Into the great wide open (between theory and practice

By Mihalis Kavaratzis

There is great value in city associations where practitioners can come together and exchange ideas on common practices, challenges and lessons for the future. ‘Eurocities’ is such an association and the people who have set it up need to be commended. In November 2010, Eurocities published their report on ‘A shared vision on city branding in Europe’ (the report is available through the Eurocities website at: The report consists of 40 examples from city branding practice in Europe. Unfortunately, this is a report that, in my view, takes us many steps back. It takes us back to a time when we didn’t know that cities are complex entities and we didn’t know that branding is more than a logo. It takes us back to a time when we thought that cities can be marketed in the same way as soft drinks or cars and to a time when we thought that even soft drinks and cars base their branding on their logo and slogan. But these times have passed. We always knew that cities are complex; now we also know that cities need a special type of branding; that cities cannot be marketed in the same way as products; that even soft drinks and cars do NOT base their branding on their logo.

The report very briefly mentions several interesting and valid points. It does talk (very briefly) about the role of stakeholders and it does mention (even more briefly) place identity and how that might be the basis of the city brand. The stated intention of the report is to provide examples of good practice (notably and thankfully acknowledging that these are not proven solutions for all cities) and it does include a few examples of decent city branding in the contemporary understanding of the term. Particularly, the example of the city of Tampere on the issue of stakeholders’ involvement is interesting and can serve as a good practice example. In my personal (and perhaps biased?) view the rest of the examples do not serve this intention well. The report, as a whole, clearly focuses on all the wrong points. My problem, of course, is not with the report, which actually is a valuable step towards describing the current practice of city branding in Europe and, therefore, is a very useful report. My problem is with current understanding of city branding by European practitioners (no doubt non-European too but the report is about Europe).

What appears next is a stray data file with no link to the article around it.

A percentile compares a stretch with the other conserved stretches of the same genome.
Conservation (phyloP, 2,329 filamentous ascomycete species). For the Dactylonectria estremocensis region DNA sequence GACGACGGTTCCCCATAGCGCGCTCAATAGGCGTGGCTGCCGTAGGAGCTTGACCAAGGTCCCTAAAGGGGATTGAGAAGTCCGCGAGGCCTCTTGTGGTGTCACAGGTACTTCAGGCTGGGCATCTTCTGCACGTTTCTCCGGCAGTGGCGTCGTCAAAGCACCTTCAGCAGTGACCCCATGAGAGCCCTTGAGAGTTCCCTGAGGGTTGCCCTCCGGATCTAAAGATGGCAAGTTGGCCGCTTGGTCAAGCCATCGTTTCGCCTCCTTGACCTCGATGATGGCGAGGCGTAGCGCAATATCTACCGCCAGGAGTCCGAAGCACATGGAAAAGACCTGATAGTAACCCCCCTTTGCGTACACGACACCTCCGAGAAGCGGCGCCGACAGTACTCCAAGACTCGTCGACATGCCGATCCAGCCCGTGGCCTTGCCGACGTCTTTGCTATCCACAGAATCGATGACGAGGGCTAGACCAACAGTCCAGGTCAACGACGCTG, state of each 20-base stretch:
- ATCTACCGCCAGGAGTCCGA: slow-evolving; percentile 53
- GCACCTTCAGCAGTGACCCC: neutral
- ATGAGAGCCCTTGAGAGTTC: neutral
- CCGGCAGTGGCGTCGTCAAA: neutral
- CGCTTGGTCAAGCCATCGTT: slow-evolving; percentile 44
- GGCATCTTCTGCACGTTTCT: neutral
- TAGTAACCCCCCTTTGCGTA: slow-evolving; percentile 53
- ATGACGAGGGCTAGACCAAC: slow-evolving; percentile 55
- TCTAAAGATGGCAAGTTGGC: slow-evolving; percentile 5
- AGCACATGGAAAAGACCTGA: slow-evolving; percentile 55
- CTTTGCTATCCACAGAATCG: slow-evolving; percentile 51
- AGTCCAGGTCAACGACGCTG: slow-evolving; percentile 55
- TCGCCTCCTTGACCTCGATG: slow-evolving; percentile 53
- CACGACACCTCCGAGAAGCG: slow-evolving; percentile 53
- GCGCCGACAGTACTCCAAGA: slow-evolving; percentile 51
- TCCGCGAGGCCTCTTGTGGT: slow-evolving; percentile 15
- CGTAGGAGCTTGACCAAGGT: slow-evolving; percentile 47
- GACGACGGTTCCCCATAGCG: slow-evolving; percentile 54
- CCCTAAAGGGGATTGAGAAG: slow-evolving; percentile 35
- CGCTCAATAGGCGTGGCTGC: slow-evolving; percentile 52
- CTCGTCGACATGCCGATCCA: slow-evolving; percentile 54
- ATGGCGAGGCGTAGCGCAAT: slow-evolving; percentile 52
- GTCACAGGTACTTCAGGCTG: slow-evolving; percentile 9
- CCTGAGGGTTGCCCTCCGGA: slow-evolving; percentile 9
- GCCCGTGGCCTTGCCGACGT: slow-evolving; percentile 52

It is obvious that the contributors to the report have not engaged with the knowledge that has been generated. There is no doubt that there is a significant amount of publications – and one would assume of knowledge – on the specificities of place branding, on the difficulties in translating marketing concepts into place marketing concepts, on the identity of places, on images, on methodologies and even on tool-kits of how to go about branding places. These are nowhere to be found in the Eurocities report and, unfortunately, this means that they are nowhere to be found in the practice of place branding. Most of the examples included describe how the logo chosen magically addresses all audiences of the specific city, miraculously makes everyone in the world feel part of the city and astonishingly manages to juggle between all the different facets of the city. The difference between the two examples used in the very first issue (Genova and Karlstad on the need for a brand strategy) is overwhelming. Surely not both can qualify as good examples. Furthermore, the examples do not indicate the lessons outlined.

The example of Zaragoza (the slogan: ‘A challenge – a city’) is used to illustrate a brand that “brings citizens together in a common purpose” (to face the challenge?) and, at the same time, “it attracts business and investment”. I don’t see how.

There is, however, another side of this big problem and it has to do with the people who do understand city branding a bit better, who have done research on it, who have attempted to ask and answer the important questions. If they (we?) don’t speak a language that is comprehensible to practitioners, if they (we?) insist on publishing their opinion in journals that no practitioner will ever read, then what is the point? It is as much their fault that they don’t listen as it is ours that we don’t speak loud enough.

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3 Responses to Into the great wide open (between theory and practice

  1. andrea lucarelli says: